My good friend Heather has asked me to write a blog about my family's Thanksgiving traditions. This has taken me a while to get around to because I am in my final semester of a degree and have been busy focusing on that. But, I have decided to make time today to sit down and fulfill her request. The same way that I have to make time and commit to following through with promises to friends, my family has a tradition of putting aside a weekend to spend quality time with one another.
My great-grandfather, Gareth Maybee, was a true family man. He recognized the importance of keeping a family strong and worked towards instilling the appreciation of family in the future generations.
My Great-Grandfather and his wife, Phyllis Maybee had three daughters; Jane, Nancy and Lynn. In 1953 Gareth Maybee began a tradition of taking his family away on every Thanksgiving weekend. Once a year, a weekend was dedicated to just spending family time together, with no distractions.
As his daughters got married and had their own children, the thanksgiving group began to grow. Soon Gareth's grandkids, including my father, were all experiencing the tradition, and developing close relationship with their cousins as they learned about the importance of family and began to appreciate how special this tradition was.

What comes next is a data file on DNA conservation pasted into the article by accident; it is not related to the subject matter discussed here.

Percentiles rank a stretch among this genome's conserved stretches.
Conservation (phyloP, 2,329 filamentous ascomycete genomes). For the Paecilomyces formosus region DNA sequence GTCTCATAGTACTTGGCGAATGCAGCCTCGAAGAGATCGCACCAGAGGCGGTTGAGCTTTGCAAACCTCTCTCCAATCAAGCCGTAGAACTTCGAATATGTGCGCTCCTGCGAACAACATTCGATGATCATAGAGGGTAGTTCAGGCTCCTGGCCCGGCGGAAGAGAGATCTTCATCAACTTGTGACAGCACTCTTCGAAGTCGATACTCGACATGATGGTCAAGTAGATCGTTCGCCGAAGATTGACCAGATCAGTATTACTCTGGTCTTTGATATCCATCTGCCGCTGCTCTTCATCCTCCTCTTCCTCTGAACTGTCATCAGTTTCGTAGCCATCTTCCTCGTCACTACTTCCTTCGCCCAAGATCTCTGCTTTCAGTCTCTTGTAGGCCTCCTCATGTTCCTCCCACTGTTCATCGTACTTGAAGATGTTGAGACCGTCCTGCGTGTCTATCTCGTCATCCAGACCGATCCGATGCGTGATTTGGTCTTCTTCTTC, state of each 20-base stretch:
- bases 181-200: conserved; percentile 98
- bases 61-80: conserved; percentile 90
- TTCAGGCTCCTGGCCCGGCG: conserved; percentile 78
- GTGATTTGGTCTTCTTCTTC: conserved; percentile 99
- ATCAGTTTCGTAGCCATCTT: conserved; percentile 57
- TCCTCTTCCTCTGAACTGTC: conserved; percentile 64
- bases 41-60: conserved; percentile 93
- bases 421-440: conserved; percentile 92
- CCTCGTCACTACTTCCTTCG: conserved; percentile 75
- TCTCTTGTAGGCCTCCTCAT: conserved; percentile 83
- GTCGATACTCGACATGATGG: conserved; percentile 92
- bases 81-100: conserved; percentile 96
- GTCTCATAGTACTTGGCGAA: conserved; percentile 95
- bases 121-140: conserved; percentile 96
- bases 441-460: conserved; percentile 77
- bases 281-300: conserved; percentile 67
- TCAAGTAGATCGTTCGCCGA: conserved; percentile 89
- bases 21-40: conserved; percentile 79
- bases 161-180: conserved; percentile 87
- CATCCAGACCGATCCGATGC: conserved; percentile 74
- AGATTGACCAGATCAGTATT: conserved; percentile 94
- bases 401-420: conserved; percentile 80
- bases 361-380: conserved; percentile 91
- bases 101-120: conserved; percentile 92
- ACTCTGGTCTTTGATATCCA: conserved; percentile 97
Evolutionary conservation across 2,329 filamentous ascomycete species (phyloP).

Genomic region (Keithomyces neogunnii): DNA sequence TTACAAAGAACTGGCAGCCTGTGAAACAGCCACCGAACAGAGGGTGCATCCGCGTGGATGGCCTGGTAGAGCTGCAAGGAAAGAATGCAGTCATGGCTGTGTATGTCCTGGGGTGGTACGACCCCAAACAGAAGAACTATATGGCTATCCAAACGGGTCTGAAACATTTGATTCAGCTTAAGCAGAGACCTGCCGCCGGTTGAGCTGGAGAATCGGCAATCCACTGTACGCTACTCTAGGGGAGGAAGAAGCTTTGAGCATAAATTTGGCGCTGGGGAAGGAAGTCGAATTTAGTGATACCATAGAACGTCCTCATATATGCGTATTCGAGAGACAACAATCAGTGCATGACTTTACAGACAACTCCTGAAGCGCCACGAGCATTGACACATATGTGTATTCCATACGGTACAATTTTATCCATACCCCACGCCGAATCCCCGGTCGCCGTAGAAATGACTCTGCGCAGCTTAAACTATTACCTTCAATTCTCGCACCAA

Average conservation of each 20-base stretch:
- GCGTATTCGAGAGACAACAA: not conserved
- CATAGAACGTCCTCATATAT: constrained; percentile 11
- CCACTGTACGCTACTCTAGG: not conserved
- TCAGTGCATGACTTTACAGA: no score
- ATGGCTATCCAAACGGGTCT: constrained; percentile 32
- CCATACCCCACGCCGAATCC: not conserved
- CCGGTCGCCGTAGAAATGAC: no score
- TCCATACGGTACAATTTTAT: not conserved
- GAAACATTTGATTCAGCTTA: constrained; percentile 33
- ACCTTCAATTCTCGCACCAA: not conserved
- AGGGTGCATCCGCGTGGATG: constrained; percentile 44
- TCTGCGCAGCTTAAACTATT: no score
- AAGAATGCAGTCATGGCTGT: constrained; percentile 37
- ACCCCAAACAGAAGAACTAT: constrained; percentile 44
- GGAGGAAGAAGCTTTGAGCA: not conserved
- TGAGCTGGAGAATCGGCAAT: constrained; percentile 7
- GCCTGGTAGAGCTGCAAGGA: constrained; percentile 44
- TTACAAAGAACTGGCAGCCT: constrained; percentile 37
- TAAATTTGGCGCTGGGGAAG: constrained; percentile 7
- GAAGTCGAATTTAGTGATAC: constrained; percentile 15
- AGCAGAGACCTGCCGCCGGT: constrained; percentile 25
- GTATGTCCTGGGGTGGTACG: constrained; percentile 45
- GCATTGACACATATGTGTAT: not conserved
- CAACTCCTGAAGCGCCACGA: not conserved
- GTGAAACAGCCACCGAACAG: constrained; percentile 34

Eventually, Nancy and her husband and children moved out to the West-Coast. This distance did not stop herand her husband from continuing the tradition of Thanksgiving Weekend get-aways. Her family continued to grow, at the same rate as her sister's families. Soon there were children, grandchildren and great grandchildren all a part of Thanksgiving weekends. One group in Ontario, and one group out West.
My great-grandfather was a very successful patent lawyer who was able to fund these weekends for our entire family. We have always known how lucky we are to experience a weekend away with meals provided, nice accommodation and tons of family time, free of cost to us.
Although my great-grandparents have both passed on, our Thanksgiving weekend now includes family gatherings in two different provinces, spanning four generations and over 45 people including what would have been Gareth's great-great grandchildren. This past thanksgiving weekend was the 60thanniversary of this tradition – something worth celebrating.
Every year since I met Heather, she always makes a point of recognizing how wonderful my Thanksgiving family tradition is. I am happy to say that I agree with her. I have never taken it for granted. I am so grateful to have had so many weekends of fun and bonding with my extended family. It has kept us as a tight family unit and allowed me to watch my cousins grow up. I not only have genetic ties to my cousins but I also have friendships with them, something that can be partially accredited to that one weekend a year where nothing matters except for strengthening our bonds.
The money that my great-grandparents left to their children has continued to fund our weekends away, and although my grandparent's health is failing and they may not be around for many more thanksgiving weekends, I know that it is a tradition the rest of our family will continue to pursue in legacy of a man who cared enough about his family to make time, without distractions, once a year and instill his values in to the future generations of his family.